The December comment contest is now over, and I'm in the process of gathering information to get prizes out to the winners. Did the contest prove to be worth the added cost (both in money and time)?
Thankfully we had some generous prize contributors, so I didn't have to take on the cost of the prizes all on my own. Out of my own pocket, I paid for three books (one for each of the top three posters), I'll be paying for shipping to distribute those, a copy of The Writer's Market, and $25 for an Amazon gift card to the winner.
The big cost was actually the amount of time I spent on the site reading and responding to heavier comments, and posting more frequently to give people things to actually comment on.
My unique visitors were actually down a little bit from November. However, the pageview counts were up by nearly 6000 for the month.
I believe we had about 27 commenters this month (low, but better than most months - there were pretty much no comments going on here before). Most of them were new commenters, or ones that hadn't commented in quite a while, so it was nice to see some new "faces."
At the same time, some people who used to comment more regularly were scarce. I heard from one person in particular who said the overwhelming number of comments from the same people was a turn-off (that it looked like a "private club" and they were uncomfortable jumping into it). That was sad, and definitely influenced my future decision regarding contests.
I actually lost several email subscribers in December. Most leaving cited too many updates as their reason for going. A few said the subject matter wasn't relevant to them anymore, and one or two didn't leave a reason. However, I gained more email subscribers than I lost. I don't think that had much to do with the contest itself though, but rather the increased posting that stemmed from it.
Subscribers to the regular RSS feed did increase by well over 100 people (starting from practically just a handful), so that was nice to see. Those increases did slow down significantly during the second half of December though.
This site has actually been rather hard for me to monetize compared to other niches I write in. As you may have noticed, in December, I focused on affiliate advertising and Indeed job ads, removing Adsense from this site. Earnings have been up since then, making around $200 or so in December from this site. It's not much, but it's a start, and monetizing my sites is a primary focus for me in the new year.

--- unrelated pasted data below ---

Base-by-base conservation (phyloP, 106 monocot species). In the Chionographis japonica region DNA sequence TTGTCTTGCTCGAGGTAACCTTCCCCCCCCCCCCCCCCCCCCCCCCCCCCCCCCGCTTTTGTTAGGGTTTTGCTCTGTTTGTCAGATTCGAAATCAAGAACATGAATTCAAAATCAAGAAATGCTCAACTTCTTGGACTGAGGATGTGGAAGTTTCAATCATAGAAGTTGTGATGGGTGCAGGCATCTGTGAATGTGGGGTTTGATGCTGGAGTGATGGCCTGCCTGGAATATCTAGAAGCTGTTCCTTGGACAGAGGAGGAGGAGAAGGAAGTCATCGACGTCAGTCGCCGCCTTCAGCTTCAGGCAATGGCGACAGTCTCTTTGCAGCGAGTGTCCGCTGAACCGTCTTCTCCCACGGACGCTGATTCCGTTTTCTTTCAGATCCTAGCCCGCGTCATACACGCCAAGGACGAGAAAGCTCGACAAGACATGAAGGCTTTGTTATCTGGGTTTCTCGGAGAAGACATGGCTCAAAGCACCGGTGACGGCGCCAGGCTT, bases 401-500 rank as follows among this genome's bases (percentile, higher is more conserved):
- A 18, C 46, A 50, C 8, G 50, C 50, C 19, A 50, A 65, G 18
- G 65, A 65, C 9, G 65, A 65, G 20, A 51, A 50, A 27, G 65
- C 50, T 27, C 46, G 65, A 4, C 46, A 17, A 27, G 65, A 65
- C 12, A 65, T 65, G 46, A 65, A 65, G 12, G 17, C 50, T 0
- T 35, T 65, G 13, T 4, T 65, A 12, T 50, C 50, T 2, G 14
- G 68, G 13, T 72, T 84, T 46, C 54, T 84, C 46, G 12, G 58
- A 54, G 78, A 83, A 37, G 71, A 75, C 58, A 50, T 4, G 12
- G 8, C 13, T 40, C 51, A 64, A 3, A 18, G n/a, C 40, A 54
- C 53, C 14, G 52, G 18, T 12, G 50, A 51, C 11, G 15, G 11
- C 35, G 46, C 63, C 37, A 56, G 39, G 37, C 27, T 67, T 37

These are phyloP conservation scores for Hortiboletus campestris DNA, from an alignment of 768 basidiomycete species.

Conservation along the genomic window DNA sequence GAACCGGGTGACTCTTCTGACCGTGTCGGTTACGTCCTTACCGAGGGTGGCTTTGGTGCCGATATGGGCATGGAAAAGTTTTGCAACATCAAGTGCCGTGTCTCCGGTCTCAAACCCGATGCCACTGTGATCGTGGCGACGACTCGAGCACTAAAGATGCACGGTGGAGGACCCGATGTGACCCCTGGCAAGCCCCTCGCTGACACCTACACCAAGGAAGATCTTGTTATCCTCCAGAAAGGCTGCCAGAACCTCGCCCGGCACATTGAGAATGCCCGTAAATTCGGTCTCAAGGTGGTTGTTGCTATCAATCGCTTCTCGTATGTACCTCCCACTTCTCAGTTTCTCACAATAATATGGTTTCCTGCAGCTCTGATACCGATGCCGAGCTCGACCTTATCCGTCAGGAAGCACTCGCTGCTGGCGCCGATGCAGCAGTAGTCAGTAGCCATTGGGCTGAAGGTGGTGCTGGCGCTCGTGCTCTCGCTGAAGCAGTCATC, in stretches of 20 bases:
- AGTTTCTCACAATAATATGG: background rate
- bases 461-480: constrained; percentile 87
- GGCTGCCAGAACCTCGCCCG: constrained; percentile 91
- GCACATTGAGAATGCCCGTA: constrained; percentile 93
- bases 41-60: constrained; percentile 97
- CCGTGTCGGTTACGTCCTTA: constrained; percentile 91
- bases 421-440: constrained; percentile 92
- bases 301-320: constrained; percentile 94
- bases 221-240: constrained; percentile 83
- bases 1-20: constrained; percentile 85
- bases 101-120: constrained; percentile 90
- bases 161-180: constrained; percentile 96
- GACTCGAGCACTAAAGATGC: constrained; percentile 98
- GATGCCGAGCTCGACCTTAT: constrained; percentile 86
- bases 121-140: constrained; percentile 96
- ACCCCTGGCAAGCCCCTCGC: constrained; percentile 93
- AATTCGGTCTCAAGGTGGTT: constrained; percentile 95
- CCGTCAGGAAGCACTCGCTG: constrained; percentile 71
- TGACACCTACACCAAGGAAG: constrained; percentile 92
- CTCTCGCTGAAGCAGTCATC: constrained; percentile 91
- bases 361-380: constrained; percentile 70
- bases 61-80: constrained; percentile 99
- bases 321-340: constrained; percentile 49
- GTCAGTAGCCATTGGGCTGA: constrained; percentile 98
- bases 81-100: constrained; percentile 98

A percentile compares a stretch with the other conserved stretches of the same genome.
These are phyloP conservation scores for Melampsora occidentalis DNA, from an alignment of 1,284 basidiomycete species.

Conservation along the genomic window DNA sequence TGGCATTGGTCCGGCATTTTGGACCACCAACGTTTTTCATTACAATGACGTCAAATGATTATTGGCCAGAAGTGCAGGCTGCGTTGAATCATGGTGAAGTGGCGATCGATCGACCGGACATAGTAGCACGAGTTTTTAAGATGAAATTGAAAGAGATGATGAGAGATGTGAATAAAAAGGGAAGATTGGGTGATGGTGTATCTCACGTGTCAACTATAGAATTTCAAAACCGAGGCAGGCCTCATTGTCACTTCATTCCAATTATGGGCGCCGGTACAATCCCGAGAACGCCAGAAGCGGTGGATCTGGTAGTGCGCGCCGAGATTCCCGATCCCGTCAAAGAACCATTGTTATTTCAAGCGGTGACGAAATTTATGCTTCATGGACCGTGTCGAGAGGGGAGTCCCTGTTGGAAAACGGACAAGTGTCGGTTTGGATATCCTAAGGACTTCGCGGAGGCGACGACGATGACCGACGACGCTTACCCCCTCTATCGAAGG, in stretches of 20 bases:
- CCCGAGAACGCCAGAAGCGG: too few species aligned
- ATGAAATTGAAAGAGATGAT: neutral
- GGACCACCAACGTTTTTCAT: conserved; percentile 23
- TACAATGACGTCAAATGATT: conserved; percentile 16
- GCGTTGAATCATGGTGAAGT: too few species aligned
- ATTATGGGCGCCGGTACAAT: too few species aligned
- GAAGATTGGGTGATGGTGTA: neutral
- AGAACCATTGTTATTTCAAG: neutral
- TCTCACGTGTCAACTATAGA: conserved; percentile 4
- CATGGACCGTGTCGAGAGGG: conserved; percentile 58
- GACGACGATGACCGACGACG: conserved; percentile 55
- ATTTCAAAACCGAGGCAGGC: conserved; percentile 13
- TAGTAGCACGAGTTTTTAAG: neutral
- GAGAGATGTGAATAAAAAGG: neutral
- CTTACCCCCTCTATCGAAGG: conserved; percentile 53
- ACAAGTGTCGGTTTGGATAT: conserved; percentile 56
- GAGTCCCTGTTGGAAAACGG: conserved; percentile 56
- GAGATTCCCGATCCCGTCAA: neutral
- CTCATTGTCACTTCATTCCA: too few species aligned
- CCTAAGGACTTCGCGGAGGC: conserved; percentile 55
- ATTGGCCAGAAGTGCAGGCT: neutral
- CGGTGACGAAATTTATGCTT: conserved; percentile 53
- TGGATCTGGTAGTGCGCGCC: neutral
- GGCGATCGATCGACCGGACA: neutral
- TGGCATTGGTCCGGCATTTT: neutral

While I don't think the contest had a huge direct impact on earnings, the increased subscribers are the ones I credit with most of the affiliate sales that did make a difference.
Was it Worth it?
I'd have to say overall, it was worth the time and money invested. It would have been moreso if I would have more actively promoted the contest from the beginning.
However, I don't think top commenter contests are the way to go in the future. I'll be looking at other ways to build conversations here, trying to get more people involved, without them feeling intimidated or surrounded by too much open competition. I'll likely go back to writing more controversial blog posts, and I'll continue adding new resources to the site (like the recent job board addition). For example, I'll soon be adding a directory of writers guidelines (it will be on a separate domain, but tied to this site). I'll probably start doing some kind of prize in February (I'd rather focus on the e-book challenge for now), but I haven't decided what type of contests I'll be running here as of yet.
Jennifer Mattern is a professional blogger, freelance business writer, and indie author. She began writing for clients in 1999 and started her first blog in 2004.
She owns 3 Beat Media - a publishing and client services company which operates All Indie Writers as well as several other websites and blogs including The Busy Author's Guide and BizAmmo. Jenn comes from a background in online PR and social media consulting, having owned a small PR firm for several years before choosing to pursue a full-time writing and publishing career.
Jenn also writes fiction under multiple pen names in the areas of children's fiction, mysteries, and horror fiction. Jenn is an active member of the Horror Writers Association (HWA) and currently serves as the organization's Assistant Coordinator of Promotions and Social Media.
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